However, I don’t really like the idea of trading the CS futures. CS seems like a useful spot or historical tool, but there is no natural market for the futures, unlike, say oil (where producers are natural hedgers, and users are natural demand). Partly because there is no natural demand (who really needs to hedge an entire MSA?), the market is very thin. So, to the extent that you want to use CS future data (which is going to get used in pricing the ETFs for sure, otherwise ther’s be an arb opportunity), you are relying on a very speculative and incomplete “market”. Perhaps if the ETFs catch on, there will be more liquidity in the futures, but again so long as there are no substantial natural users of the product (and I just can’t see who would be), it’s going to be purly speculative. I guess just like oil these days 🙂

  22. Posted by AsiagoSF

    unwarrantedinlaw, you made my day too with your 11:01AM post
    wee need more laughs during these trying times
    please keep them coming!

  23. Posted by asiagoSF

    LMRiM thanks for the explanation
    Naive question: can’t “so long as there are no substantial natural users of the product it’s going to be purely speculative” be said of just about any non-dividend stock as well?

  24. Posted by Legacy Dude

    Hmmm….unwarrantedinlaw = marina prime?

  25. Posted by West Portal

    ex-SFer and LMRiM–Thanks for sharing your insights. Your perspectives are always much appreciated, even by those of us who read often but seldom post here.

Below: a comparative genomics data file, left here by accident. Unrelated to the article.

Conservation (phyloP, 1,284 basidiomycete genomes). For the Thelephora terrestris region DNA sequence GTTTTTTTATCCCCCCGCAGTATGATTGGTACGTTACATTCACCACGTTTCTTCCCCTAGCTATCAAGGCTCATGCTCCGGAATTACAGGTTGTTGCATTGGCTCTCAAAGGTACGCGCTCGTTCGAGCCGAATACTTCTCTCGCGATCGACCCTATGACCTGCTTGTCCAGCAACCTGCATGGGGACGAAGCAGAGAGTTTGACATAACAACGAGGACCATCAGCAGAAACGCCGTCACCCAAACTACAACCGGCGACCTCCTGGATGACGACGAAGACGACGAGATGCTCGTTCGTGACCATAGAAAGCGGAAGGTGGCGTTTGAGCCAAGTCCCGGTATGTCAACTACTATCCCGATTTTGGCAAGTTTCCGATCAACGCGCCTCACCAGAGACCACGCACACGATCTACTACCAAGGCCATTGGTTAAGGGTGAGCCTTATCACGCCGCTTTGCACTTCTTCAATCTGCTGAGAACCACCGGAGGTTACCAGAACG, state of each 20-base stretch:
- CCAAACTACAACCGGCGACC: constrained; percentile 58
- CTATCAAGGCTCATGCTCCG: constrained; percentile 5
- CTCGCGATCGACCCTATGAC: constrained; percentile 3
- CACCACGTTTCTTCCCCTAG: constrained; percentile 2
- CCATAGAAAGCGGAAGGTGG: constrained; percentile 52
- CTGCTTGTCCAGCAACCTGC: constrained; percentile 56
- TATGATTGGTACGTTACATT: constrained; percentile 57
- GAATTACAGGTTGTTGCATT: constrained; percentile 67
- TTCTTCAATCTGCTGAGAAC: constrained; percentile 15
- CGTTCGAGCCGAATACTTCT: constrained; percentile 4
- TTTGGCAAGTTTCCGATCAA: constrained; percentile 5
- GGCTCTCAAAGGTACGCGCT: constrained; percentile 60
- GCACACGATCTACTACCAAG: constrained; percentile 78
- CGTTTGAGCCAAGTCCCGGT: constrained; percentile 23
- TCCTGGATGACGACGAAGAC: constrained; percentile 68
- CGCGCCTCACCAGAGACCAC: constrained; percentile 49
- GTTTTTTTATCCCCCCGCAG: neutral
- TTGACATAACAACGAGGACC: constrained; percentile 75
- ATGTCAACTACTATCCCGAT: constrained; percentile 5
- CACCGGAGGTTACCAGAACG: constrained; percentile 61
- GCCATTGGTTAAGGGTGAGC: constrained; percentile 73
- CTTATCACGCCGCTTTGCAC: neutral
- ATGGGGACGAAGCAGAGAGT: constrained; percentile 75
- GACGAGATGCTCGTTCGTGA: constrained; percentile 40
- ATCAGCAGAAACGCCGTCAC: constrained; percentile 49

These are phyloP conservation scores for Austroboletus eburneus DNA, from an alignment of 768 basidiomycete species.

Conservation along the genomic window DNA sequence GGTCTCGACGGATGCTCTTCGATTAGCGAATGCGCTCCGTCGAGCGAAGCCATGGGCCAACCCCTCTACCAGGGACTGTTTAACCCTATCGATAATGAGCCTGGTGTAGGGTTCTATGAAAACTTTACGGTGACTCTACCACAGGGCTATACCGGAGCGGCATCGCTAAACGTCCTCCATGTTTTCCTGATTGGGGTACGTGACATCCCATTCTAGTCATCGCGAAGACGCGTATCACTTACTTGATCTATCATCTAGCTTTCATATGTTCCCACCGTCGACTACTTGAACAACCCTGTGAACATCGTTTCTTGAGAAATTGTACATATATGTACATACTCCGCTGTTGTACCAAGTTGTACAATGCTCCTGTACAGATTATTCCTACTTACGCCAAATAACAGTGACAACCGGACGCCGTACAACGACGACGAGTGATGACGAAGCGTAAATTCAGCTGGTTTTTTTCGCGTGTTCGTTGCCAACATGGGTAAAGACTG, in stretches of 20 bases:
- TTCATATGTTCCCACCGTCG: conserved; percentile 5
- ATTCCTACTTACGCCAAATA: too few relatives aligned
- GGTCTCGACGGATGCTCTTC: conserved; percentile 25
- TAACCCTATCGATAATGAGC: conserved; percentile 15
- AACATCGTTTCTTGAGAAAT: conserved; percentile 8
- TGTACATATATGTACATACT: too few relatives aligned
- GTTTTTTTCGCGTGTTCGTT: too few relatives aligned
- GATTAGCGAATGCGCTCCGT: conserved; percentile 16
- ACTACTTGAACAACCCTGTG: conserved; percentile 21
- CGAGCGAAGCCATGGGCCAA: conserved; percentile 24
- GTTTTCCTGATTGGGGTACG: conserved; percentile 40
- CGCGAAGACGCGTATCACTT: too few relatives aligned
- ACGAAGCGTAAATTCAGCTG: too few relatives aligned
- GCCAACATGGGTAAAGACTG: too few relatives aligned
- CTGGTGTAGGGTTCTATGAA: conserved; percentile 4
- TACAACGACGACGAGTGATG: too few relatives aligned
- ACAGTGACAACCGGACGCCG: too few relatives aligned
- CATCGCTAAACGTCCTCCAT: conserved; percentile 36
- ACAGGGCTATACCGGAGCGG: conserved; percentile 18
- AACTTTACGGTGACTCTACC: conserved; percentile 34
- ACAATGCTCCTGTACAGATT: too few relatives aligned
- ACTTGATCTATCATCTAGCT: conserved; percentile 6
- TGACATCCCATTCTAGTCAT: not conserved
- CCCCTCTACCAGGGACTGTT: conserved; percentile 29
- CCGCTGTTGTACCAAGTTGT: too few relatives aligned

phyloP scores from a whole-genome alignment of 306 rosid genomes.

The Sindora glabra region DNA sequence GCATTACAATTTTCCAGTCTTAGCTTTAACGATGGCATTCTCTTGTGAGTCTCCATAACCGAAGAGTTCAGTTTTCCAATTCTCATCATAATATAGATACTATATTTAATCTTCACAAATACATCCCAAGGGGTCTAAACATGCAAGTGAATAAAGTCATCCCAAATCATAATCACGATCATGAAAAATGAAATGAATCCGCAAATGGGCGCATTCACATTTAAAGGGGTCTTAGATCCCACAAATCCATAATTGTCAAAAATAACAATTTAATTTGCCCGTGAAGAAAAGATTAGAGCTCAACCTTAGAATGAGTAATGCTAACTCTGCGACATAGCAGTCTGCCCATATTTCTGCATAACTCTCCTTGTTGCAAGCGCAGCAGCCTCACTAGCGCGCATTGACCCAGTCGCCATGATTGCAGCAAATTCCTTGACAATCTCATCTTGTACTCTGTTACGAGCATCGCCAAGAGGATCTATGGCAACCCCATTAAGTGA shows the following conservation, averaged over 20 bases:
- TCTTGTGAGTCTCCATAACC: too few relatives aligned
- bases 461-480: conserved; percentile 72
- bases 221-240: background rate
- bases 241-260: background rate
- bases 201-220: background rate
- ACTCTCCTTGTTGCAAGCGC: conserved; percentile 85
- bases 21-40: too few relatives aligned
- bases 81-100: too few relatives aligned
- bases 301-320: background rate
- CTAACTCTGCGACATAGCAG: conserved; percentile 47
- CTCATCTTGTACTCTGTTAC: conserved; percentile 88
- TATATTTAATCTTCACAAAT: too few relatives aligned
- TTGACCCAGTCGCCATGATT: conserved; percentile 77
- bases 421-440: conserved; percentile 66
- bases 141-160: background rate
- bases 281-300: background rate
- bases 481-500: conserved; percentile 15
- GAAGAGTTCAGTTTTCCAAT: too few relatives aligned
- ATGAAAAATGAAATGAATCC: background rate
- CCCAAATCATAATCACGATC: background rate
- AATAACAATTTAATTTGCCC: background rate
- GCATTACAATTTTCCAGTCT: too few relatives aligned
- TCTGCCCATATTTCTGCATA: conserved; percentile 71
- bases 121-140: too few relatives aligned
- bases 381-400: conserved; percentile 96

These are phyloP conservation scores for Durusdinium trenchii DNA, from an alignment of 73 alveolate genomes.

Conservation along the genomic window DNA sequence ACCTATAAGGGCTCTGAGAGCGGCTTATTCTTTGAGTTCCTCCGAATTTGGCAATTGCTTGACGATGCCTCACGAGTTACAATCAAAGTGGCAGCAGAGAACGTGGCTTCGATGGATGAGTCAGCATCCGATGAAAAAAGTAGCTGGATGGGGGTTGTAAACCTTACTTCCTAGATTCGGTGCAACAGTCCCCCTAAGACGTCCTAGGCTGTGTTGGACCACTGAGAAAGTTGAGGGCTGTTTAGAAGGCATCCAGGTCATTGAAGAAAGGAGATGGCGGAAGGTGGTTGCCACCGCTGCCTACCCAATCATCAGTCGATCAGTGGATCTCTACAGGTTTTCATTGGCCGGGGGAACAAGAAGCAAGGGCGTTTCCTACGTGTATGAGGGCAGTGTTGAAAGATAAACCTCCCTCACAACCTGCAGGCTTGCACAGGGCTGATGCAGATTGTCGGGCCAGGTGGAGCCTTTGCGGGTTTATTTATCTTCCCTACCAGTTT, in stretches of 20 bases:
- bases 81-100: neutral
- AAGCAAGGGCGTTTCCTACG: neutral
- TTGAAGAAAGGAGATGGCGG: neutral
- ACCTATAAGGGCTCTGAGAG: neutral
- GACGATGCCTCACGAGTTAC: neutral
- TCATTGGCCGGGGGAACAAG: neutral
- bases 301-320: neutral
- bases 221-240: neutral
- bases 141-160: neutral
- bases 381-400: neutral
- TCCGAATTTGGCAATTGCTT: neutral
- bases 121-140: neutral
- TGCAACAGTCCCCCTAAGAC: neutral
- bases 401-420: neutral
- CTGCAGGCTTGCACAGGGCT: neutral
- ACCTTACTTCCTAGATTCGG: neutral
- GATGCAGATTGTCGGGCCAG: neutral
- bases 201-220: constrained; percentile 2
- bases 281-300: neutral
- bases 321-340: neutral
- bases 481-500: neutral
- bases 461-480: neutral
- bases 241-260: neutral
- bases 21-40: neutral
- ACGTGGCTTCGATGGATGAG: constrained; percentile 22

26. Posted by LMRiM

    AsiagoSF,
    About non-dividend stocks being purely speculative (because there is no natural demand), it’s actually a pretty good question. All financial markets have some degree of speculation, of course, but I guess there is a “natural demand” for corporate control. That is, the present earnings power (or potential earning power of a company) has value to its owners, who derive income streams from it. It could be through dividends, or through a change in corporate control that results in a cash out or ownership of a different (merged) company, in which case you go back to the question whether that company will pay out dividends or itself be taken over.
    I guess if there is no reasonable prospect of future dividends or cash out through merger, than the “investment” in the nondividend stock is totally a speculative flyer, but I’d think the price would be very low (just to relect the option value that the forecast that there was no reasonable prospect of future cash turns out to be wrong). I’d think that very few nondividend paying stocks would fall into this category, but it’s an interesting question.

  27. Posted by Bayviewer

    unwarrantedinlaw
    “north of California” That would be Oregon then? Swarms of Palestinians and Syrians hurling gobs of cash at our neighbors to the north.

  28. Posted by unwarrantedinlaw

    I understand you fellows’ mentality, been there myself. SF is the best RE in the world. You perform complex calculations to convince yourself that prices surely must come down to where you can buy. But it’ll never happen unless you put your coffee down, get to work, make some money, study the market – not the graphs – and start acting like a man. Uninformed pessimism never works. Hoping for someone else’s misfortune never works.

  29. Posted by Rillion

    Wow, those CS ETF’s described above seem to be perfect examples of what is wrong with our financial system, it isn’t a financial system, its another gambling system that has less regulation then regular casinos.